+0
Hi all. I hope someone can help settle an argument for me please.

I'm an Australian currently working for a Dutch company in the Netherlands. We are marketing a software product internationally and whenever we have a stand at a conference or trade fair, we have a large sign with the message:

"Are you sure that the financial results you present your shareholders are correct?"

Now I think that it's embarassing to the company if we have signs which are grammatically incorrect, and I've had a long debate with the person responsible. He tells me that he's 100% sure that it is correct American English and that as an Aussie I'm not in a position to question him.

So are there any American English speakers out there how can tell me whether it's grammatically correct or not?

Many thanks in advance,

Neil
1 2
Comments  
OK I'm a Brit but I agree with you. It should be either

...the financial results you present to your shareholders....

or

...the financial results you present your shareholders with...

Is it really different in American English?
At first I was looking at this like it's a trick question, wonderingi what part you think incorrect... but then I found it.

I personally think that that "to your shareholders" is more natural. What's there is not horrible, but it's not what I'd write. Is that what you meant?

(By the way, I think ANYONE is in a position to question. That's why we have editors and proofreaders.)

Added:

On further pondering, "give" or "show" areb both okay without the to, but "present" needs the to.
Students: Are you brave enough to let our tutors analyse your pronunciation?
AnonymousHi all. I hope someone can help settle an argument for me please.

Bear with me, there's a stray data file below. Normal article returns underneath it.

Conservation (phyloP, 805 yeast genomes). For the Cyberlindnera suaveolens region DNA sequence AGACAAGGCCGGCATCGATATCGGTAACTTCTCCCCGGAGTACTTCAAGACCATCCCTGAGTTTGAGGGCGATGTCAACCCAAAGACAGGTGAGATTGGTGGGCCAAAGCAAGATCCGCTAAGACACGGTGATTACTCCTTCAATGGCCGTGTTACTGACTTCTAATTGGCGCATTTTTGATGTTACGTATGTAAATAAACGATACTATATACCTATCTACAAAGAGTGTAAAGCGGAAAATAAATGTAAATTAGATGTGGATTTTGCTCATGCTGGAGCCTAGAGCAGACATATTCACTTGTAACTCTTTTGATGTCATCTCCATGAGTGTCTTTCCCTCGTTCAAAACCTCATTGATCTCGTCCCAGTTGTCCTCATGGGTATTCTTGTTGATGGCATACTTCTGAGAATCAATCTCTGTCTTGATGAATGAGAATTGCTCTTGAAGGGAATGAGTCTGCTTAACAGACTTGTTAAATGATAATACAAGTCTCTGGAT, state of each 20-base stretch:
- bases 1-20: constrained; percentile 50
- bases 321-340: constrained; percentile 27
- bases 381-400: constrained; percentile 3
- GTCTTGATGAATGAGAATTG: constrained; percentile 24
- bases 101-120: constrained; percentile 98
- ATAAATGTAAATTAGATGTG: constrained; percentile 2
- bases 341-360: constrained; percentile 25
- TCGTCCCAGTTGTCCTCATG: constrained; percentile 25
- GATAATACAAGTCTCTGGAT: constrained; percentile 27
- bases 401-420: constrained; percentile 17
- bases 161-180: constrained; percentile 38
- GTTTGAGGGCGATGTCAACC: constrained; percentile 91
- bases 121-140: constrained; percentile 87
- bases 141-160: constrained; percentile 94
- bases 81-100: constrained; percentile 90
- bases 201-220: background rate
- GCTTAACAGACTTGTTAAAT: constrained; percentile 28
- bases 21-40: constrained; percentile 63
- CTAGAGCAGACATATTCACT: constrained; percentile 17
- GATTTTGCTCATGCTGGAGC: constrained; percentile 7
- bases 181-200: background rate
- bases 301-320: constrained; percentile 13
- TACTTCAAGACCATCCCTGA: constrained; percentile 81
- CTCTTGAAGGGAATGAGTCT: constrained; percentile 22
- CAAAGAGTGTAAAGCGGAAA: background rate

I'm an Australian currently working for a Dutch company in the Netherlands. We are marketing a software product internationally and whenever we have a stand at a conference or trade fair, we have a large sign with the message:

"Are you sure that the financial results you present your shareholders are correct?"

Now I think that it's embarassing to the company if we have signs which are grammatically incorrect, and I've had a long debate with the person responsible. He tells me that he's 100% sure that it is correct American English and that as an Aussie I'm not in a position to question him.

So are there any American English speakers out there how can tell me whether it's grammatically correct or not?

Many thanks in advance,

Neil

It's correct in AE.
Thanks Nona and GG, and thanks for not pointing out the error in my post ('how' instead of 'who'). It's kind of intimidating posting on a forum like this - I feel like every word is under a microscope.

Anyway, Nona said exactly what I said to the guy concerned. As far as I know you can either present something to someone or present someone with something. So either 'to' or 'with' must appear in the sentence. The only exception I'm aware of is when the 'to someone' is implied. e.g. 'I went to the board meeting and presented the results (to the board).' or Í would like to present the results (to you).'

Thanks again for the responses and I'd appreciate any other opinions, especially from...I was going to say native Americans but that doesn't sound quite right. Let's say American-born people.
I found an interesting site which touches on this issue. I am still looking it over, but here it is:

http://www.orlapubs.com/AL/L83B.html

The section starts with, "Help, even when negated or interrogated,..."
Students: We have free audio pronunciation exercises.
I suppose much depends on whether the visitors to the trade fair are more likely to speak BrE or AmE.

But since most BrE-speakers will think it incorrect as it stands, and since most AmE-speakers will accept "present to", it seems safer to change it to the latter.

MrP
Thanks again guys. I'm surprised to find that it is correct AE, in which case I guess you can say, "I presented the shareholders the results" and omit 'with' completely. Anyway I won't bother pursuing it. About 20-30% of our presentations are in the US, and for others I guess it's a fairly trivial mistake.

Wwwdotcom, I checked that link but it seems to be discussing cases where 'to' precedes the verb rather than my case where it follows ('present to').

Cheers, Neil
At most, it sounds acceptable to me; however, "to your" sounds better.
Site Hint: Check out our list of pronunciation videos.
Show more